The 2020 legislative session ended on March 12. Like any legislative session, there were successes and disappointments. The supplemental capital and transportation budgets, which are midcourse adjustments to these two-year state budgets, were big success stories. The supplemental operating budget was a disappointment.
Supplemental capital budget
As I have mentioned in past email updates, I am deeply involved in the development of the capital budget as a member for the House Capital Budget Committee. While it’s the smallest of the three state budgets, it makes critical investments in K-12 school construction, higher education facilities, mental and behavioral health, the Public Works Assistance Account, housing and community projects. It is funded by: general obligation bonds; dedicated cash accounts; federal funds; and financing contracts.
Last year, I led efforts to craft the bipartisan and historic funding for the mental and behavioral health aspects of this budget. In total, these investments were around $308 million. We should all be proud of the commitment our state is making to build out the infrastructure for these critical systems.
This year, the process was again bipartisan. We made some minor adjustments to the mental and behavioral health enhancements from last year to ensure we are deploying resources in the most effective ways—including expanding mental health service capacity for children. We also provided funding for several community early-learning facilities, remedial action grants to clean up contaminated sites, stormwater clean-up projects, and much-needed upgrades to schools at high risk of failing due to earthquakes.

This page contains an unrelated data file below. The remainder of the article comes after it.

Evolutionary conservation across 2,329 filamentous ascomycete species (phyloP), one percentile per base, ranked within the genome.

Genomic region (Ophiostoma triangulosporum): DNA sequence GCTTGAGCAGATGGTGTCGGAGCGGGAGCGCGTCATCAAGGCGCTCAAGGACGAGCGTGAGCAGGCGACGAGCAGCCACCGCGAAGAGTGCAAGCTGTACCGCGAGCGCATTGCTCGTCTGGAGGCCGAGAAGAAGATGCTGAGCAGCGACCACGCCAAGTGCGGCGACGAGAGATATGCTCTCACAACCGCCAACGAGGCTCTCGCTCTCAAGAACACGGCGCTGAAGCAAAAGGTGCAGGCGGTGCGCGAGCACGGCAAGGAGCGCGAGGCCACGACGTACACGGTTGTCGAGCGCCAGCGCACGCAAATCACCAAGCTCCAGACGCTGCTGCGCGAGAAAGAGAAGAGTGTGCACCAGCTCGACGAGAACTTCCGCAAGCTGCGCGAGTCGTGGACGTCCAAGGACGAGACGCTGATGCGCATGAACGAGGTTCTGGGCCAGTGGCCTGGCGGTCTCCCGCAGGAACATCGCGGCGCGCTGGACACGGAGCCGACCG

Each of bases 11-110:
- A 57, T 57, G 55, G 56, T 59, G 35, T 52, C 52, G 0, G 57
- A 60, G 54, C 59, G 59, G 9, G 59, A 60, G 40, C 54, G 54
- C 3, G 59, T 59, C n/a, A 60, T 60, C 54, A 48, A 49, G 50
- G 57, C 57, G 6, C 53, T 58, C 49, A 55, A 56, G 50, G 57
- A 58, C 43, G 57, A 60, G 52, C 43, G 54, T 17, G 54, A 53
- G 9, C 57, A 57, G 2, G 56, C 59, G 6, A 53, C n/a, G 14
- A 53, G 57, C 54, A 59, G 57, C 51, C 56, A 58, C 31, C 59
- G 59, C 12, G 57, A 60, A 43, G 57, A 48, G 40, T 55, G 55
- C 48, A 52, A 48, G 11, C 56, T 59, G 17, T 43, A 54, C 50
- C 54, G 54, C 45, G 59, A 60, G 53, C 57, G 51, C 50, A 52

Supplemental transportation budget
The transportation budget funds capital projects, operating programs and debt service. It is funded by: gas taxes; license fees; tolls; bonds; and federal funding.
The supplemental transportation budget that passed this year makes funding reductions in expectation of $30 car tabs eventually being enacted into law (there are still some legal proceedings that need to be settled). However, it preserves funding for special needs transportation, maintenance and the existing project list with minor modifications. This is great news and represents a lot of hard, bipartisan work.
Supplemental operating budget
The operating budget is the largest of the state’s three budgets, encompassing K-12 education, higher education, corrections, human services and other operations. It is funded primarily through: state taxes, including sales taxes, property taxes and B&O taxes; federal funds; tuition; and other sources.